This article originally appeared in the Metro Herald on November 19th 2012.
A mere glance at Julie Feeney’s CV is enough to leave the most accomplished of sorts feeling inadequate. Julie’s unrelenting passion has seen her check into nearly every stop along the musical spectrum. And be it as a conductor, musician, vocalist or poet, all have been delivered by way of her unique avant-garde style.
Having won the inaugural Choice Music Prize with her 2005 debut 13 Songs, the enigmatic Galway girl followed it up with the equally enthralling pages and has barely paused for breath since. “I can’t believe I’m here talking to you about this” she says, surveying the first pressings of her latest release, Clocks. A career high, it’s a delight of an album, with her trademark eccentricity balanced by assured song writing, not least on the delightfully buoyant opener Dear John.
Crucial to the process this time was a new creative approach. “With the last album I did the signing at the end, meaning there was a lot of time to reflect on it,” Julie reveals. “I wanted to get a particular kind of emotion across. It was quite hard to let the space in but as soon as the essence hit I felt a draw to my ancestors. I went to Kylemore Abbey in Galway and sang my heart out.”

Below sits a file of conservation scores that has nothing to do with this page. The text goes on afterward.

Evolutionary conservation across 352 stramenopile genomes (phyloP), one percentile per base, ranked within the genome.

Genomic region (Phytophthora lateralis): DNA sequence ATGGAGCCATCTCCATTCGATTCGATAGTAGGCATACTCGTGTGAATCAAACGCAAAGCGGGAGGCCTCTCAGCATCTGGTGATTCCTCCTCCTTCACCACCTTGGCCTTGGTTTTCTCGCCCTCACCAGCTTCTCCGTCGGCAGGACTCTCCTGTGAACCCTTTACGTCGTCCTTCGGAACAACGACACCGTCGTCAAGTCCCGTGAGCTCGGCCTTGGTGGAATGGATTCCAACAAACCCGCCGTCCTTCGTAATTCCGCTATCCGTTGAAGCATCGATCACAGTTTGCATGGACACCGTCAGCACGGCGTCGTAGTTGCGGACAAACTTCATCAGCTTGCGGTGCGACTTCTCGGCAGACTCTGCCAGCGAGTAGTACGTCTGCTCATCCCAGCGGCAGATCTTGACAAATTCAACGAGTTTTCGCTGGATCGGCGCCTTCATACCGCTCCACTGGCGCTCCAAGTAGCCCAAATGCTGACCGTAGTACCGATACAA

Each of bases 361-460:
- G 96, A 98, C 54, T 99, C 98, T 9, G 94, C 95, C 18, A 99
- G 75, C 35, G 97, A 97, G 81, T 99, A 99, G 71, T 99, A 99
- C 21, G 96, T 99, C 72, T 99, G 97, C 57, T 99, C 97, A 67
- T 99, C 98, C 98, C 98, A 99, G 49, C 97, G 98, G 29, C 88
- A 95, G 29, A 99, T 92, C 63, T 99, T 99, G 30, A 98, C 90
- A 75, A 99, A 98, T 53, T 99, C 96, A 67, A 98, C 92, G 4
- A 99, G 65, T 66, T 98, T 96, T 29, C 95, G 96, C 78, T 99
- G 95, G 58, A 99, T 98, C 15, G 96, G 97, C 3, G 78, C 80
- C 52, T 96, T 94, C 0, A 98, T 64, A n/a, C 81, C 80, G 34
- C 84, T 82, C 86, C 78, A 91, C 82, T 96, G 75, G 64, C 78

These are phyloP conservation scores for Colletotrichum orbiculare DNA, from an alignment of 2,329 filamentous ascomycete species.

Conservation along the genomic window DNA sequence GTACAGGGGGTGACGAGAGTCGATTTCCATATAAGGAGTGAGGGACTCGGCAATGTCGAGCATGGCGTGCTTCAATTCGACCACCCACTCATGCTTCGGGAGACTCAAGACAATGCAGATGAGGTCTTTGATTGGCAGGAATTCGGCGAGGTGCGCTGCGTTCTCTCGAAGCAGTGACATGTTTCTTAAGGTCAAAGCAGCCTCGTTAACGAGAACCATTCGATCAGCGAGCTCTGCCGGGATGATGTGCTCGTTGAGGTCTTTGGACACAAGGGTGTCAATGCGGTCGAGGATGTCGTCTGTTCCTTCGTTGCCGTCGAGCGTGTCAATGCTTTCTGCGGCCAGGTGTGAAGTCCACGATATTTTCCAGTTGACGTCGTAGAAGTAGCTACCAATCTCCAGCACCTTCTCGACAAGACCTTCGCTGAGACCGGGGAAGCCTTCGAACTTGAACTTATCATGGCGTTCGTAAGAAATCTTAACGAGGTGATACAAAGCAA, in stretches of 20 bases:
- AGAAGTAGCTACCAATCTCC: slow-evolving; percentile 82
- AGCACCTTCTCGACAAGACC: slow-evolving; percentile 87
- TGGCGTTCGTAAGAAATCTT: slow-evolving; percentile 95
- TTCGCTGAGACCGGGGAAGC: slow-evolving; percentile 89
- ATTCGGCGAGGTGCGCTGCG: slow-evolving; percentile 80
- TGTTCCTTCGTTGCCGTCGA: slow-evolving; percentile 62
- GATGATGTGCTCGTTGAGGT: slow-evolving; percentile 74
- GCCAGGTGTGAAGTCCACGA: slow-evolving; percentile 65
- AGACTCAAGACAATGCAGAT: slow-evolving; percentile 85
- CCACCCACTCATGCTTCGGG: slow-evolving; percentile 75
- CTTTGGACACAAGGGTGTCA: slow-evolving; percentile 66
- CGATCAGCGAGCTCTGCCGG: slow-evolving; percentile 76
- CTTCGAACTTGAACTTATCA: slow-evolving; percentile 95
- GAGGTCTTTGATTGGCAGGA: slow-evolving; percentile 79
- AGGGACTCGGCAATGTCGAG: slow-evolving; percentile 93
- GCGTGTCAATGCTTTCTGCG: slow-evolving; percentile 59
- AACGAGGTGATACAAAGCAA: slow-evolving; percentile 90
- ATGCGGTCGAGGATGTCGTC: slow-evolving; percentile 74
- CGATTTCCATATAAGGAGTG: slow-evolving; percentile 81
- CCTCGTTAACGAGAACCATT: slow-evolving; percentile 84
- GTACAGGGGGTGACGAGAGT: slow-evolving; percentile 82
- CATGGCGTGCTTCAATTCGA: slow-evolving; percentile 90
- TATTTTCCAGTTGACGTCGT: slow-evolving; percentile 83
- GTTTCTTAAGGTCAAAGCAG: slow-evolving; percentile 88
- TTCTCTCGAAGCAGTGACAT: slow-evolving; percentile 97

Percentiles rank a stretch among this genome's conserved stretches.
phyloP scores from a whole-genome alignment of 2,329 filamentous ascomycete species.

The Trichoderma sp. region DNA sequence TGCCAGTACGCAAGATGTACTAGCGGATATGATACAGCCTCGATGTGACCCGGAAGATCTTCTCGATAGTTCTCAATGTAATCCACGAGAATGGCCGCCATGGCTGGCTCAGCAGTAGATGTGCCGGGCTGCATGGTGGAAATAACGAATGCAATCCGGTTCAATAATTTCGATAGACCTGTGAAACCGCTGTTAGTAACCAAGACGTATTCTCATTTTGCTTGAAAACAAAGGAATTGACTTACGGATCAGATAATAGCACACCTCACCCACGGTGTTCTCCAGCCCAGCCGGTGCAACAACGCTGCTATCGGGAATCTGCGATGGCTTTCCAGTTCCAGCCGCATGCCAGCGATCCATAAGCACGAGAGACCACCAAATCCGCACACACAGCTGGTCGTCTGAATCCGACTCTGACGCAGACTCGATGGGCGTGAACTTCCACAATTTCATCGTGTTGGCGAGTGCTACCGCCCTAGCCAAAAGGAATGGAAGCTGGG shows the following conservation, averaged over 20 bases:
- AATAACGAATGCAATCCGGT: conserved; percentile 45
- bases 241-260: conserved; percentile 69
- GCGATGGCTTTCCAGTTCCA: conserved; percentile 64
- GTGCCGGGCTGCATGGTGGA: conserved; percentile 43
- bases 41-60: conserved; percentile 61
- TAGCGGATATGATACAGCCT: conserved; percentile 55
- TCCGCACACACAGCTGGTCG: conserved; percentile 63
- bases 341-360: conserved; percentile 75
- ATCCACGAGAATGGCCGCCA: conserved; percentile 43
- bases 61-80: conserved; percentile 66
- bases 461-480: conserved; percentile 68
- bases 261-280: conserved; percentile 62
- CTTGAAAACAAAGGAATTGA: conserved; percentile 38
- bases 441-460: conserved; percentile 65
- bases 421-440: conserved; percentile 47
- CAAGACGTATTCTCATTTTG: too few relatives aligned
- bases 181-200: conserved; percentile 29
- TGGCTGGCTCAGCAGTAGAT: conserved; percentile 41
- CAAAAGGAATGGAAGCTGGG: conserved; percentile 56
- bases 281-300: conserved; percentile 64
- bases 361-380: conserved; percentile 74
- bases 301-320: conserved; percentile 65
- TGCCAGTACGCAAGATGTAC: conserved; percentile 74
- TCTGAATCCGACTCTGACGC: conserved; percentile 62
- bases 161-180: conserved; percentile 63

The changes were also rung financially, as having previously relied on bank loans; she decided to turn to Fund It – the Irish crowd-funding platform. Julie describes what followed as “bonkers”, with the €23,000 raised making Clocks the site’s most successful musical venture yet. Though extremely grateful for the contributions, she is also quick to dispel any notions of an easy ride. “There was still a lot of work still involved. You’re very grateful but you don’t want to break the magic of the actual toil that you go through – the slavery, the working through the night”. Similarly, she felt no pressure in rushing the end-product. “People who are kind enough and amazing enough to fund it know that you need to make the best album you can make”.